Oswald’s coffin: Robert Oswald’s lawsuit illuminates the buried truths of the JFK story

Oswald's Coffin
Where the accused assassin was laid to rest.

The global coverage of the sad story of Lee Harvey Oswald’s brother suing Baumgardner funeral home for his brother’s coffin demonstrates the enduring public interest in the smallest details of the JFK story.

While custodians of the conventional wisdom in the U.S. media turn up their noses at such fare, the UK’s Daily Mail uses the story to float the notion that Oswald was “in fact a covert U.S. intelligence agent,” a proposition for which there is a good deal of circumstantial evidence.

Oswald was certainly of special interest to the CIA’s Counterintelligence Staff from the day he defected to the Soviet Union in October 1959, to the day he died November 24, 1963. On November 2, 1959, Sam Papich of the FBI and Jane Roman of the CIA discussed his story on the phone. The CIA opened its first file on Oswald within a month. The oft-heard argument that Oswald would not have been of interest to the CIA because of his character is demonstrably false.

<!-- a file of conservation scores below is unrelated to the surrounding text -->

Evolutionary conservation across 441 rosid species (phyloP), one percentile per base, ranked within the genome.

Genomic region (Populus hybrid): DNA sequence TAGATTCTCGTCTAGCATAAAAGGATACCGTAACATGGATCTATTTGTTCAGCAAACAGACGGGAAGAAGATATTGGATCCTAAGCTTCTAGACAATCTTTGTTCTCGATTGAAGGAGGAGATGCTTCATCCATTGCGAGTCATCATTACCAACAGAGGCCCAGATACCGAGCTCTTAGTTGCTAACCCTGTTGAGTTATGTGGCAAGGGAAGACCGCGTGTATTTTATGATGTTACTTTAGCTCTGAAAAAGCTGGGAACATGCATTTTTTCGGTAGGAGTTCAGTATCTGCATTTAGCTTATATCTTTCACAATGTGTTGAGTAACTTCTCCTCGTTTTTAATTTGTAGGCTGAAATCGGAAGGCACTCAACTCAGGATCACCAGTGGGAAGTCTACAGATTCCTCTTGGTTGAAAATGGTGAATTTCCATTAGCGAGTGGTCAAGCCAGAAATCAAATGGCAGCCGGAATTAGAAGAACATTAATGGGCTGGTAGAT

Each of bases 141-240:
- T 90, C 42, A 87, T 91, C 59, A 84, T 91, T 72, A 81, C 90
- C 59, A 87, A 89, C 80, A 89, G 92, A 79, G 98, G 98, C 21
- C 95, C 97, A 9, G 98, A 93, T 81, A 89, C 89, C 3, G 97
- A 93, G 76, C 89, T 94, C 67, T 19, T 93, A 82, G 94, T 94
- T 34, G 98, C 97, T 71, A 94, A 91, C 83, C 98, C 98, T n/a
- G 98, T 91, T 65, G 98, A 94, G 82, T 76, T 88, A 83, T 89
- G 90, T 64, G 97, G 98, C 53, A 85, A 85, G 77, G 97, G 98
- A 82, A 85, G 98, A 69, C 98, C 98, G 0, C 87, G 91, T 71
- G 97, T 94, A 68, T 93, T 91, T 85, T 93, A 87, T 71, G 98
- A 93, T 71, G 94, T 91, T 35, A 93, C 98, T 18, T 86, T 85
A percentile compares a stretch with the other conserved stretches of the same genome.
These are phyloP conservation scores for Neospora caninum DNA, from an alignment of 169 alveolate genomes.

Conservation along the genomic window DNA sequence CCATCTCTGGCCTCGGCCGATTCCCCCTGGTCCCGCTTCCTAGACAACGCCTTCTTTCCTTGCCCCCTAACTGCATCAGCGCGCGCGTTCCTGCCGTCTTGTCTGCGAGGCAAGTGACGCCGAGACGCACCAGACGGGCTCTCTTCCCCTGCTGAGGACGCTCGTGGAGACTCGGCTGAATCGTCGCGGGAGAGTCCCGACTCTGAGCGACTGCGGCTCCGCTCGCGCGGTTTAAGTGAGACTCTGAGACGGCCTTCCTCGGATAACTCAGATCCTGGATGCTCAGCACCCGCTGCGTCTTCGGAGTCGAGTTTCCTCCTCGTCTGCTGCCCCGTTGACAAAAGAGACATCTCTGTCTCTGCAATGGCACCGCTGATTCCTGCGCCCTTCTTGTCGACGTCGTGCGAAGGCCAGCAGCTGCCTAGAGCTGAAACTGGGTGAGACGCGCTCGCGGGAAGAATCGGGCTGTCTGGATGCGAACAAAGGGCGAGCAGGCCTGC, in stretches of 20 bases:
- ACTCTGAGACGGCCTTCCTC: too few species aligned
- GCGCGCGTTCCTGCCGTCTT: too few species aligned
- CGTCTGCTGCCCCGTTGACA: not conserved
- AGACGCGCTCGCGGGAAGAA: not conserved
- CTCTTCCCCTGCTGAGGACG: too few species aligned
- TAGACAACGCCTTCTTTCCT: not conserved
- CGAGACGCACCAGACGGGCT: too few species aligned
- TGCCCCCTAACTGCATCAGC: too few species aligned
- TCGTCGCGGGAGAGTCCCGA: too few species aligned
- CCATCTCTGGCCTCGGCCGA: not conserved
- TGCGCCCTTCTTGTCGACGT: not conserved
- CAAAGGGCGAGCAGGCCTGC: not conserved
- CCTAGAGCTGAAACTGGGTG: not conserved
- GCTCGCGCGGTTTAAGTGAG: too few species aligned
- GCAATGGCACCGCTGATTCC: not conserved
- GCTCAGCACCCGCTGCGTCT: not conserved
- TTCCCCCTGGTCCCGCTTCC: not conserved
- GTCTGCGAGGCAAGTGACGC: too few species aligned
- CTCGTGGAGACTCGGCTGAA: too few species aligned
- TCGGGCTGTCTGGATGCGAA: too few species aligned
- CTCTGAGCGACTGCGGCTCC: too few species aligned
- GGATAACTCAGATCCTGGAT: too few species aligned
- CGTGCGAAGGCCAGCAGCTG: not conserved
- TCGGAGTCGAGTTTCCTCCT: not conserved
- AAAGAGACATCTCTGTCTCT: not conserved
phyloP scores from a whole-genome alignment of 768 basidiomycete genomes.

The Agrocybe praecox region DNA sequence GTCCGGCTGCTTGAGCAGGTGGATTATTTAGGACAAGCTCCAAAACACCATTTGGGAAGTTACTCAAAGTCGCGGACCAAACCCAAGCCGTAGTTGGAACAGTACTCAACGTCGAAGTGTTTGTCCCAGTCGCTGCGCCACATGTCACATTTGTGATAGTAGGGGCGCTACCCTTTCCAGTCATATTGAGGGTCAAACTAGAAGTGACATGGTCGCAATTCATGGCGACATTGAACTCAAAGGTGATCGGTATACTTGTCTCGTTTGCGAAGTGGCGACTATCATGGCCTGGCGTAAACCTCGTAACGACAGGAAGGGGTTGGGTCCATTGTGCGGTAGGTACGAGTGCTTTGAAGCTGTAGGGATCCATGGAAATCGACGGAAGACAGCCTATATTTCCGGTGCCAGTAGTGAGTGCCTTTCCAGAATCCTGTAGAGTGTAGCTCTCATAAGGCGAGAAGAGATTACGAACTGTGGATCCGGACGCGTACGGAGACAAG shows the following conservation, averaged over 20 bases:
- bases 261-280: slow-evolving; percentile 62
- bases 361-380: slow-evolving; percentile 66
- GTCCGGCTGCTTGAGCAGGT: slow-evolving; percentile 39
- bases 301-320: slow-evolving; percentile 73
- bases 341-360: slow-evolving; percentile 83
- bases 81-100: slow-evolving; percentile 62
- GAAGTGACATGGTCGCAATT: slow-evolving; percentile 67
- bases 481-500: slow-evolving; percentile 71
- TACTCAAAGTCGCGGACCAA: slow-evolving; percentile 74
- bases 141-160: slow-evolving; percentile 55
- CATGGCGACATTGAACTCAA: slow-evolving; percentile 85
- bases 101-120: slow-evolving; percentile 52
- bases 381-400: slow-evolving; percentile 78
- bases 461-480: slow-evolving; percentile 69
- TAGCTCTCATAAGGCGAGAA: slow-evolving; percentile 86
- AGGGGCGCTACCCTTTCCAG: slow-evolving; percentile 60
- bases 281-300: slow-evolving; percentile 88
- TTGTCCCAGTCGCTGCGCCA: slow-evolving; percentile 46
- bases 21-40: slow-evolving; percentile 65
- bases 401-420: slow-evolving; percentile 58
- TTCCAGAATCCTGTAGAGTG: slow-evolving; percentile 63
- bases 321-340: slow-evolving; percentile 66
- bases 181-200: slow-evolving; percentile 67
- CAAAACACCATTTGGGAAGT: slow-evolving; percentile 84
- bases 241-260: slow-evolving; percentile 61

The CIA paid close attention from that day forth.

For the next four years, all intelligence on Oswald collected by the State Department, FBI, or CIA went into Oswald’s file, which was controlled by the staff of Counterintelligence Chief James Angleton.

In this 1995 Washington Post story I interviewed Jane Roman. During the interview, which was taped, she conceded that certain senior CIA officers had a “keen interest” in Oswald “held on a need to know basis” in October 1963, six weeks before JFK was killed.